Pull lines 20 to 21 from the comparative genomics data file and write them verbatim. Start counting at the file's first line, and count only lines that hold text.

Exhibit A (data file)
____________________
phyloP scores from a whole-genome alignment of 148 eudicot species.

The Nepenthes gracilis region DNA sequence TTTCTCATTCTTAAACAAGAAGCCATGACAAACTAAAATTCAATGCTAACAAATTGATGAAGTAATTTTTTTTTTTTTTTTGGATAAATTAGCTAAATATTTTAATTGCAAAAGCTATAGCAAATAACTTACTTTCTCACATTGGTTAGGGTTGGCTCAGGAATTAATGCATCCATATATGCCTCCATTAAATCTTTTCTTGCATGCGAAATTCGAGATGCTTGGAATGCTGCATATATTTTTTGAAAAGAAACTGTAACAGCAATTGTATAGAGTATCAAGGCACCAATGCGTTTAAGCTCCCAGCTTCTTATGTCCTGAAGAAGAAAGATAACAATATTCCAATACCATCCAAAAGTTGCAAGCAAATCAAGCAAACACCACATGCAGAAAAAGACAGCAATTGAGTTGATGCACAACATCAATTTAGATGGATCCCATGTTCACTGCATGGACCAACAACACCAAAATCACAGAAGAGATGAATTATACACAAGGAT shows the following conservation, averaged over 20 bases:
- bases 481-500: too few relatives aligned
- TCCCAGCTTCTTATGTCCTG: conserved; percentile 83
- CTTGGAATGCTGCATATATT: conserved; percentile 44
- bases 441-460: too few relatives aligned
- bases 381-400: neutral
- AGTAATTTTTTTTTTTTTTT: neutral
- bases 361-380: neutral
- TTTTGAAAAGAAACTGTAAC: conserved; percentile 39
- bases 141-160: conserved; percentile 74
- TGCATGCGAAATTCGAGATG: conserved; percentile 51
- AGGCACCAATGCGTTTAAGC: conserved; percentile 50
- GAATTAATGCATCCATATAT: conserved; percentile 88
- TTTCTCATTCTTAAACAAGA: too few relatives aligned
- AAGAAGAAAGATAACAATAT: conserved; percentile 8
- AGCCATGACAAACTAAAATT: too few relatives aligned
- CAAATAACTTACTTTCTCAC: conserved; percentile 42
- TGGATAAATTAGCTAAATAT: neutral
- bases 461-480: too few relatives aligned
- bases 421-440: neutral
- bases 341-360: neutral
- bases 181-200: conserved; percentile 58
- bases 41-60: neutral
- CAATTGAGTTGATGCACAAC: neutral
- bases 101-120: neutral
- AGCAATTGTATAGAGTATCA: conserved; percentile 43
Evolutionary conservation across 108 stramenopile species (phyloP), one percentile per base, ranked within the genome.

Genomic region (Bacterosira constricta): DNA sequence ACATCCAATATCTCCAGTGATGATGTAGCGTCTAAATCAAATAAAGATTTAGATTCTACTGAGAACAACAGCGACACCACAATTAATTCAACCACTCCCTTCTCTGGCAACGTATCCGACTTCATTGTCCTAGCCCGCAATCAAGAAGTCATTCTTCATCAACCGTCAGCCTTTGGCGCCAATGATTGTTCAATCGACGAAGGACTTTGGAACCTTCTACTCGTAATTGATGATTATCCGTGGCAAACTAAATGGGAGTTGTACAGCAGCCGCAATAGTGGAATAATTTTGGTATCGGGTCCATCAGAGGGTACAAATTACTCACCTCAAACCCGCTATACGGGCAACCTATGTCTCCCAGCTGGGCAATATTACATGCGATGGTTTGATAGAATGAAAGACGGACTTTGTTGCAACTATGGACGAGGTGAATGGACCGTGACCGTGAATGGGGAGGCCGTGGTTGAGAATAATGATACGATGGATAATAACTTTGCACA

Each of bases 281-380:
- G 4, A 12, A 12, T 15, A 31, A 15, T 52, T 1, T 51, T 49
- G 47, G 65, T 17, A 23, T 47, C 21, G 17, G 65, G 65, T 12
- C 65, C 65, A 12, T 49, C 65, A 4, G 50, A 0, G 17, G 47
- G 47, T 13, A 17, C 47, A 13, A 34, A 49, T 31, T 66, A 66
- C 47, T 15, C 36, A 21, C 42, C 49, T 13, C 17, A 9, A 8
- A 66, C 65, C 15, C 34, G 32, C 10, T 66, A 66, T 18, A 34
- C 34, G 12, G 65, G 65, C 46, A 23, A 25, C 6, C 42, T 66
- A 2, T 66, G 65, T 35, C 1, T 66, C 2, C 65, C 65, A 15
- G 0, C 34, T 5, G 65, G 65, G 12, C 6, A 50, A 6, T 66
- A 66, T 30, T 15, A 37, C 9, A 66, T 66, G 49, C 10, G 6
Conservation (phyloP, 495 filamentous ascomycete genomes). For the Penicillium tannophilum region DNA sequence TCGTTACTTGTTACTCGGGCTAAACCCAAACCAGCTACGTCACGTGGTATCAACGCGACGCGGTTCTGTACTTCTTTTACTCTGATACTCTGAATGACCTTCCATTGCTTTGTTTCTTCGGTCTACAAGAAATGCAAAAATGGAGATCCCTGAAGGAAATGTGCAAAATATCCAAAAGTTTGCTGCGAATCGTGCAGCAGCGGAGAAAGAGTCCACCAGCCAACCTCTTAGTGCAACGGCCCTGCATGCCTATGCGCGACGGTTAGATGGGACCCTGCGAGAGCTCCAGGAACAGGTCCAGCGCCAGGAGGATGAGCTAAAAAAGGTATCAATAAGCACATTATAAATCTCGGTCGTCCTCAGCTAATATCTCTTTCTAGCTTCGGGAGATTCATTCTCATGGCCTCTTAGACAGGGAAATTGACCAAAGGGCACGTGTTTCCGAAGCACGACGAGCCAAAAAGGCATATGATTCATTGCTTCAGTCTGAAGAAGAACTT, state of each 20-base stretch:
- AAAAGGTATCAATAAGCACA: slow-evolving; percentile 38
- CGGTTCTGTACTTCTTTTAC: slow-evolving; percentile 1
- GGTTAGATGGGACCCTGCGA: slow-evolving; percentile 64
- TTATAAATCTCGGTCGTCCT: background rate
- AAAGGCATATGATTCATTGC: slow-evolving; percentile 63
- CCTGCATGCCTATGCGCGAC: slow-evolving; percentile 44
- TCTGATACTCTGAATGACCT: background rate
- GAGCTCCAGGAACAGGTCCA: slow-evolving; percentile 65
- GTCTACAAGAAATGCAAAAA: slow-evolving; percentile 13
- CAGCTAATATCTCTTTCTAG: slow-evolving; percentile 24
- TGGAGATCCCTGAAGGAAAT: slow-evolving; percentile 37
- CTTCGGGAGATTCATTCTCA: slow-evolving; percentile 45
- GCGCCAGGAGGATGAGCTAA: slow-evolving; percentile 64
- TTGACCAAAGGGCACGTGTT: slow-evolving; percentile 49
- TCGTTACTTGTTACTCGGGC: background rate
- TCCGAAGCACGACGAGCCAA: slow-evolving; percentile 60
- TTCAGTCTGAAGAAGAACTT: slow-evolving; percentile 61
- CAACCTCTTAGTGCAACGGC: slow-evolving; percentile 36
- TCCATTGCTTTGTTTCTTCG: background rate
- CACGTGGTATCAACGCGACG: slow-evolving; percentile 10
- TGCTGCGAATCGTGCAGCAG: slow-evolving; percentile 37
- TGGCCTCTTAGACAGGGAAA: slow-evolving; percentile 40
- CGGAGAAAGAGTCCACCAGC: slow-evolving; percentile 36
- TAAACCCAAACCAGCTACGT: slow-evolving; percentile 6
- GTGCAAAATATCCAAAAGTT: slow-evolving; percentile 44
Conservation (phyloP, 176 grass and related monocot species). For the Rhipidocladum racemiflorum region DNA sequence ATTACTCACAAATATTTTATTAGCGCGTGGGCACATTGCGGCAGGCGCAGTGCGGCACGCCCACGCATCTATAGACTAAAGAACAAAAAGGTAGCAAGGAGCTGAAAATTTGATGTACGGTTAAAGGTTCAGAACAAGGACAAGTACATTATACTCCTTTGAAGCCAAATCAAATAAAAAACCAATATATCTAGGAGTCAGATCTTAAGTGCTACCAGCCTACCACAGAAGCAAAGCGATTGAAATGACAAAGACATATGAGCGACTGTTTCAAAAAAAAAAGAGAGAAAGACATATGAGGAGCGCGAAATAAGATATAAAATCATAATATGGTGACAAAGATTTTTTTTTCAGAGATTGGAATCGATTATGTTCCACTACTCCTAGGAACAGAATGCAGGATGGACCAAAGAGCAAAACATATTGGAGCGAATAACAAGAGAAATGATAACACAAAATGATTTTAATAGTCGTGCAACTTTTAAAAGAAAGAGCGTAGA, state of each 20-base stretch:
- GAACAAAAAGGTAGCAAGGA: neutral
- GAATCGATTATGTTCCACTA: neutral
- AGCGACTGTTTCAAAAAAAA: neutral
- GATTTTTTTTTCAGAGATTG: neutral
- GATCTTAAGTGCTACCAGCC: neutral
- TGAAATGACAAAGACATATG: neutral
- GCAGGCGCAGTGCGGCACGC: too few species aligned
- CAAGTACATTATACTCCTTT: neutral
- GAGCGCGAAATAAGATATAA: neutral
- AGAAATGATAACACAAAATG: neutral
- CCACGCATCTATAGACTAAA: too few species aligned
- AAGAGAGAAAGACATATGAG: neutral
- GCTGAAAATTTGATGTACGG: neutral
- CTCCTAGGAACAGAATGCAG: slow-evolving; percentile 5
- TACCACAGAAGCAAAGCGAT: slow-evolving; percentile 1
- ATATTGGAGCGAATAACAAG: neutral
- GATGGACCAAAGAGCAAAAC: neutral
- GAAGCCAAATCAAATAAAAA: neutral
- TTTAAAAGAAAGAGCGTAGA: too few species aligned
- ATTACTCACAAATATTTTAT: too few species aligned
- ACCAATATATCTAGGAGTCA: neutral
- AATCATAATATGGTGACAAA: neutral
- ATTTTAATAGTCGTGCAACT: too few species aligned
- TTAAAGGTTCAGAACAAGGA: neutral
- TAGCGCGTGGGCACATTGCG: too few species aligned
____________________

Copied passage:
- bases 461-480: too few relatives aligned
- bases 421-440: neutral